The proposed changes, while significant, are unlikely to change Stanford's near-term expansion plans. The university's application does not propose any development in the foothills. Stanford also credits the academic growth boundary with channeling campus growth "on infill locations within the core campus most suitable for development" and with protecting "natural resources on lands in the foothills."

Stanford has not issued any formal responses to the county's proposal to continue the academic growth boundary by 99 years. University spokeswoman Jean McCown told the Weekly on Tuesday that Stanford is still evaluating the county's newly released documents.

But the university's application does not propose to extend the timeframe of the boundary, and Stanford leaders have in the past resisted discussing growth beyond 2035, citing the difficulty of making predictions about the university's future needs.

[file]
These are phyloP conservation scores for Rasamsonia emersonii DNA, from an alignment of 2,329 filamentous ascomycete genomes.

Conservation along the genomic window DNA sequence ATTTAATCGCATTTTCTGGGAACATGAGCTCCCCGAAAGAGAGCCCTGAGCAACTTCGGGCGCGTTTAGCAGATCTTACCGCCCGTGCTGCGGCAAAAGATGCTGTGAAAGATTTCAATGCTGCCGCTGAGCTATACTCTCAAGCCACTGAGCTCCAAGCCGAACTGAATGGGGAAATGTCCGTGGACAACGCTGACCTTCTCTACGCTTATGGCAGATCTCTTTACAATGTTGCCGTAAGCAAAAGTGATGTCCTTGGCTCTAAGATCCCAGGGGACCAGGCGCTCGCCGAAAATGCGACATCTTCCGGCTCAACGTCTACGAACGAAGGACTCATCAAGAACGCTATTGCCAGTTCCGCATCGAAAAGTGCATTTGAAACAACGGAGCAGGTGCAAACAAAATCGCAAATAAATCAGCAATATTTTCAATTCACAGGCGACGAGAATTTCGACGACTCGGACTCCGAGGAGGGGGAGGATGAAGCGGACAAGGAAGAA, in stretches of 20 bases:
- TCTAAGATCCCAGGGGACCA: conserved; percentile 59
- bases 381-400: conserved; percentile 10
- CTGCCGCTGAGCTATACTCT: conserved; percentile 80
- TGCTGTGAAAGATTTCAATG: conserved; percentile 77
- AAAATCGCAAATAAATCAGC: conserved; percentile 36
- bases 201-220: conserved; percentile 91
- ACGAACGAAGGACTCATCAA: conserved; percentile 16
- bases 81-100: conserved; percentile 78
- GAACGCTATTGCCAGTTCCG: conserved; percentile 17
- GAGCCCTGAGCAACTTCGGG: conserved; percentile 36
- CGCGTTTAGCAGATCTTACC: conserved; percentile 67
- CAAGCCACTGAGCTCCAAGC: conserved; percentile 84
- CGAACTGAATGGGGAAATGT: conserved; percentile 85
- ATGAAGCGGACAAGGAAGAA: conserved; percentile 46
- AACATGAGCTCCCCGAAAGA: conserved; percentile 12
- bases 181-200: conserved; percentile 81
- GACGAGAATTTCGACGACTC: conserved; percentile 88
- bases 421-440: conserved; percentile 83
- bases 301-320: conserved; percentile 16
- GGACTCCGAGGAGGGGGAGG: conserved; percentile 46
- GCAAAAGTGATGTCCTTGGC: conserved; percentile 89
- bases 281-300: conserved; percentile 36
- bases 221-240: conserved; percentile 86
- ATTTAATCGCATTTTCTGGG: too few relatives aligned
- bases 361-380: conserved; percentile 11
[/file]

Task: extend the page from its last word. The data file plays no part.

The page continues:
The county's Planning Commission is scheduled to consider the proposed amendments to the Community Plan and the county's proposed conditions of approval for Stanford's expansion over the course of three hearings, the first of which was held Thursday at Palo Alto City Hall's Council Chambers. The second and third meetings are scheduled for June 13 and 27, both at 1:30 p.m. at the Isaac Newton Senter Auditorium, County Government Center (70 W. Hedding St., San Jose).

READ MORE ONLINE

Coverage of the May 30 county Planning Commission hearing, which took place after the Weekly's press deadline, is posted on PaloAltoOnline.com.

WATCH THE WEBCAST